Personal life edit

Horowitz married to fellow historian Dan Horowitz in 1963; they have two adult children.[2][3]

Awards and honors edit

Works edit


  • Warming up Julia Child 2022) New York: Pegasus Books.
  • Traces of J. B. Jackson: The Man Who Taught Us to See Everyday America (2020) Charlottesville: University of Virginia Press. ISBN 978-0-8139-4334-3
  • A Taste for Provence (2016) Chicago: University of Chicago Press. ISBN 9780226322841
  • Wild Unrest: Charlotte Perkins Gilman and the Making of "The Yellow Wall-paper" (2010) Oxford: Oxford University Press. ISBN 9780199739806
  • John S. Sargent: Portraits in Praise of Women (with Patricia Hills) (2010) Cooperstown, N.Y.: Fenimore Art Museum. ISBN 9780917334382
  • The Flash Press: Sporting Male Weeklies in 1840s New York (with Patricia Cline Cohen and Timothy Gilfoyle) (2008) Chicago: University of Chicago Press. ISBN 9780226112343
  • Attitudes toward Sex in Antebellum America: A Brief History with Documents (2006) New York: Palgrave Macmillian. ISBN 9781403971555
  • Rereading Sex: Battles over Sexual Knowledge and Suppression in Nineteenth-Century America (2002) New York: Alfred A. Knopf. ISBN 9780375401923
  • Landscape in Sight: Looking at America (with John Brinckerhoff Jackson) (1997) New Haven: Yale University Press. ISBN 9780300071160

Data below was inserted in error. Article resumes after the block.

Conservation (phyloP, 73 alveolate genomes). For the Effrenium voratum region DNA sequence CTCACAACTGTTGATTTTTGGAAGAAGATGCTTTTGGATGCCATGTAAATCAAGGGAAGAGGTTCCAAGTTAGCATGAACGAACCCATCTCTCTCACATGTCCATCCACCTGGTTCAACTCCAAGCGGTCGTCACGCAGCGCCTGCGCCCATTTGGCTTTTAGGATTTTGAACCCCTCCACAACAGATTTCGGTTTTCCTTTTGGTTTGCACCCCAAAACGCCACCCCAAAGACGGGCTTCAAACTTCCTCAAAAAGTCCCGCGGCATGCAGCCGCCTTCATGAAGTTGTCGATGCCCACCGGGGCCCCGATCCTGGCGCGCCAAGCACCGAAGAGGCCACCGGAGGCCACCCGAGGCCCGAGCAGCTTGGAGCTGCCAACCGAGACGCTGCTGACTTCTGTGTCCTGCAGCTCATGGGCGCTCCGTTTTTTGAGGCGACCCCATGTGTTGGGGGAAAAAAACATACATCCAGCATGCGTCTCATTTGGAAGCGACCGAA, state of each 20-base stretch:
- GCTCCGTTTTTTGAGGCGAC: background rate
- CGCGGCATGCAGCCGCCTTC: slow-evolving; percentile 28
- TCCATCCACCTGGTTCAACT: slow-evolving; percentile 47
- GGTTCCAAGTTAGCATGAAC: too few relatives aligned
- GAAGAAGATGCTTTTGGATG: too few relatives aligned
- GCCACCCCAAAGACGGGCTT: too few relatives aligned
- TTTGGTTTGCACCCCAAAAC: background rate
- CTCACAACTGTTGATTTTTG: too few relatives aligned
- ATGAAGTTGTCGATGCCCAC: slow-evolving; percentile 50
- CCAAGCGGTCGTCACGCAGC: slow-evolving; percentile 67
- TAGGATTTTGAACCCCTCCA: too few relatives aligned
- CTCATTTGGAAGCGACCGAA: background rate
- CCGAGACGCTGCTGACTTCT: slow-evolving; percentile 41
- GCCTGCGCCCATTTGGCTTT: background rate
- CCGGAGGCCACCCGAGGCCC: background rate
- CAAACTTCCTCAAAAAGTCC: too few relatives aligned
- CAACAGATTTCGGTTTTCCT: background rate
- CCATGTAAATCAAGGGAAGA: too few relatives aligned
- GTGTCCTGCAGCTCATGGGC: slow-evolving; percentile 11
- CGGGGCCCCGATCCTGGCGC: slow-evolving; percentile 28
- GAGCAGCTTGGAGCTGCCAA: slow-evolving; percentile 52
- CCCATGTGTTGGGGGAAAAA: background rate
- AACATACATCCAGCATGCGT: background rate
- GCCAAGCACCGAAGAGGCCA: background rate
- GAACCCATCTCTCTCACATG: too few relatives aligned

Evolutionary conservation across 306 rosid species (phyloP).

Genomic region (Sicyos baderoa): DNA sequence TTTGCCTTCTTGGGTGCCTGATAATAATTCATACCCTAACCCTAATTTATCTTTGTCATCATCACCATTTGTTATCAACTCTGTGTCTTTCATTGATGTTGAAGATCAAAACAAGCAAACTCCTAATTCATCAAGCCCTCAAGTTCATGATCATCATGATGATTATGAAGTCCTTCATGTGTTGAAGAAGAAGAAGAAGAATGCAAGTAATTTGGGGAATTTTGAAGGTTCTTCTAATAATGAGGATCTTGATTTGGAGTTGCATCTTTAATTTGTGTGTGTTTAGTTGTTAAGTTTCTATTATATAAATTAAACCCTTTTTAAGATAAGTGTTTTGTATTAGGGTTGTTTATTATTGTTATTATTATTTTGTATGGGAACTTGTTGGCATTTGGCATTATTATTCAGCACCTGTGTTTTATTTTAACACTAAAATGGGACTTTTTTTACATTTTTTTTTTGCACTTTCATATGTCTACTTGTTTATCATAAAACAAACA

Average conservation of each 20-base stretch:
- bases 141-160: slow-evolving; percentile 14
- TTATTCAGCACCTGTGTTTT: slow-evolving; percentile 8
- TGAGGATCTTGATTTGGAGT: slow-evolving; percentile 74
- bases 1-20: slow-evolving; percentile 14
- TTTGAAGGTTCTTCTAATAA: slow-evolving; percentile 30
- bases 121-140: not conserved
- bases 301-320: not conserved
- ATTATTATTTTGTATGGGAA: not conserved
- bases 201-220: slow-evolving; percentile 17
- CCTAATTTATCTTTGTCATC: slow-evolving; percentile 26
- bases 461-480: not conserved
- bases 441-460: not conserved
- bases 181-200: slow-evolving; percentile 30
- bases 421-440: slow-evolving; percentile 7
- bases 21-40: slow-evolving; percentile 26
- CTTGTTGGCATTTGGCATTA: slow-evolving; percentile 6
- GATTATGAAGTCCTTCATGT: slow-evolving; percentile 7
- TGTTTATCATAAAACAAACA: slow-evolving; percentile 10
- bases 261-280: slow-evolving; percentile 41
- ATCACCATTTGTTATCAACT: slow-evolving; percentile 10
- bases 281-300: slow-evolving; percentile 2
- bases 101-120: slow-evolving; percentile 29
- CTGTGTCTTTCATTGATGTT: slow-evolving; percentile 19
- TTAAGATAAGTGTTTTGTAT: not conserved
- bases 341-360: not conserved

• Love Across the Color Line: The Letters of Alice Haley to Channing Lewis (ed. with Kathy Peiss) (1996) Amherst: University of Massachusetts Press. ISBN 9781558490246
  • The Power and Passion of M. Carey Thomas (1994) New York: Alfred A. Knopf. ISBN 9780394572277
  • Campus Life : Undergraduate Cultures from the End of the Eighteenth Century to the Present (1987) New York: A. A. Knopf. ISBN 9780394549972
  • Alma Mater: Design and Experience in the Women's Colleges from Their Nineteenth-Century Beginnings to the 1930s (1984) New York: Alfred A. Knopf. ISBN 9780394534398
  • Culture and the City: Cultural Philanthropy in Chicago from the 1880s to 1917 (1976) Lexington, Ky.: University Press of Kentucky. ISBN 9780813113449

See also edit

References edit

  1. ^ VIAF: "Horowitz, Helen Lefkowitz"
  2. ^ a b c d e f "Collection: Helen Lefkowitz Horowitz papers | Smith College Finding Aids". findingaids.smith.edu. Retrieved 2020-06-11.  This article incorporates text available under the CC BY 3.0 license.
  3. ^ a b c "Horowitz, Helen Lefkowitz 1942- | Encyclopedia.com". www.encyclopedia.com. Retrieved 2020-06-11.
  4. ^ a b c d "Faculty - Helen Horowitz". Smith College. Retrieved 2020-06-11.
  5. ^ "Results for 'helen lefkowitz horowitz' [WorldCat.org]". www.worldcat.org. Retrieved 2020-06-11.

External links edit